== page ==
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Political Brew: An early budget, Lobstermen vs. Offshore wind, and addressing gun violence

Our analysts this week are former Republican state Senator Phil Harriman and Democrat Ethan Strimling, former state Senator and mayor of Portland.

MAINE, USA — Democrats in the Maine legislature are set to pass a two-year $8.3 billion budget by April 1st without needing a two-thirds majority.

Republican legislators are outraged, and Phil Harriman agrees with them that "It is definitely a power play."

Harriman says there could be a price to pay in two years when the state budget is "way out of whack."

He says, "This might be the opening that Republicans need to show the people of Maine that putting the Republicans back in leadership might result in a more fiscally prudent government."

Ethan Strimling calls that 'wishful thinking."

"This is a good move by the Democrats," says Strimling. "They're doing it to make sure that schools are funded, to make sure the property tax relief is still in place, to make sure that our cities are funded."

He adds a lesson to take from the recently enacted supplemental budget, which all four Republican leaders in the legislature voted against.

"I think Democrats are looking at them and saying clearly, and obstruction is all they're interested in."

This past week, lobstermen staged rallies on land and sea to protest work done for an offshore wind turbine test project.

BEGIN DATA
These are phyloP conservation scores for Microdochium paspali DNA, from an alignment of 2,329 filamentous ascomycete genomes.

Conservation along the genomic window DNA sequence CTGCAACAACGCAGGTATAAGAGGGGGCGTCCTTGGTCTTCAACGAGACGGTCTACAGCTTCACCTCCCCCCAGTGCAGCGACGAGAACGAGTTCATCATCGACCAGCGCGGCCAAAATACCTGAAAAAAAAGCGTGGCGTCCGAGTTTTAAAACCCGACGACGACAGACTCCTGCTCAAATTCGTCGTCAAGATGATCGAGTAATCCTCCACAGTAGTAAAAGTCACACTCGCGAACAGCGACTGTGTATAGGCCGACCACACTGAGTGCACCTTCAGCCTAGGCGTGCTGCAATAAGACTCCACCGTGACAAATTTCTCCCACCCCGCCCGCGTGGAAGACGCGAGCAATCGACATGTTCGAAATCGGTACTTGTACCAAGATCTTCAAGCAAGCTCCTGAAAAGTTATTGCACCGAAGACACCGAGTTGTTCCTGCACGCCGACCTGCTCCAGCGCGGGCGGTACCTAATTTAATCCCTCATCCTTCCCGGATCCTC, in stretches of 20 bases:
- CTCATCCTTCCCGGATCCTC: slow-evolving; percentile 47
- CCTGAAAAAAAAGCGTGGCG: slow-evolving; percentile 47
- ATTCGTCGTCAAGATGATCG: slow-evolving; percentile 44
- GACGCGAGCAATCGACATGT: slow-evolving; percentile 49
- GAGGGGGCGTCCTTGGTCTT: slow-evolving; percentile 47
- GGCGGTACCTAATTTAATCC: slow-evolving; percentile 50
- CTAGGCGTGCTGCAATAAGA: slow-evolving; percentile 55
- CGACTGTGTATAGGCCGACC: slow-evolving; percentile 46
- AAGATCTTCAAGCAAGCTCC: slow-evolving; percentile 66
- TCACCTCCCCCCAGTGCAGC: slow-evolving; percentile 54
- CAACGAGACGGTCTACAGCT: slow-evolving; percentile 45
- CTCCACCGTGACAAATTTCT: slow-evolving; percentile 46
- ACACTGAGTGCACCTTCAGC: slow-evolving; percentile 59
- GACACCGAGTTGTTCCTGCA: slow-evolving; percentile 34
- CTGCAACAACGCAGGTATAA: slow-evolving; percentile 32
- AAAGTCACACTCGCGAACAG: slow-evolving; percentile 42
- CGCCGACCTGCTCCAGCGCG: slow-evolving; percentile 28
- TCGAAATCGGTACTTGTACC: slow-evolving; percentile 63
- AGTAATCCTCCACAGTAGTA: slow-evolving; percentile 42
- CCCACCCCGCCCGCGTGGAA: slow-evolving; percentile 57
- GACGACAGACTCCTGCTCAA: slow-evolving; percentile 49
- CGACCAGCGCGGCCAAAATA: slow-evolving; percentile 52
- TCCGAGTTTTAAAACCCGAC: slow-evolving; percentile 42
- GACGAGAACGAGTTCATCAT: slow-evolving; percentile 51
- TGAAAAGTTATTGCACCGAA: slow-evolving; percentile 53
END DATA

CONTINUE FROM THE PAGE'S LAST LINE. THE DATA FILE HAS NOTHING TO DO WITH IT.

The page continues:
They say it will damage the Gulf of Maine's ecosystem and hurt their ability to make a living.

Governor Mills is a strong supporter of offshore wind power, but a bill in the Legislature would block all of that kind of development on the Maine coast.

Strimling thinks both sides have valid concerns and says, "There will be no lobster industry if we don't deal with climate change... But we do need to bring all players to the table. I think if we can find the right answer when everybody is communicating."

Harriman agrees, saying, "Let's do this in an isolated experiment to see what works and doesn't work for both sides of this equation."

Our analysts also discuss the renewed calls for action to combat gun violence in the wake of mass shootings in Atlanta and Boulder, Colorado.

Strimling says he has little faith that the federal government will do anything, "But the state of Maine could do something. We could ban assault weapons, and we could create waiting periods for guns; we could limit magazine size."

Harriman is skeptical that action at the state level would have much impact, saying "it's the behavior of the person that we need to influence."

RELATED: UPDATE: 21-year-old Lewiston man arrested in connection with gunshot investigation near Poirer's Market

And he says Maine has a high rate of gun ownership and a low level of gun violence. But Strimling points out that "thousands of guns are purchased in Maine and brought to other states where some of these heinous crimes occur."

Strimling and Harriman also discuss a proposal to create a new Lieutenant Governor position in Maine, the state's efforts to control health care and prescription drug costs, and Sen. Susan Collins and other Republican senators' visit the Mexican border to learn more about the immigration surge.

Political Brew airs Sundays on NEWS CENTER Maine's Weekend Morning Report.

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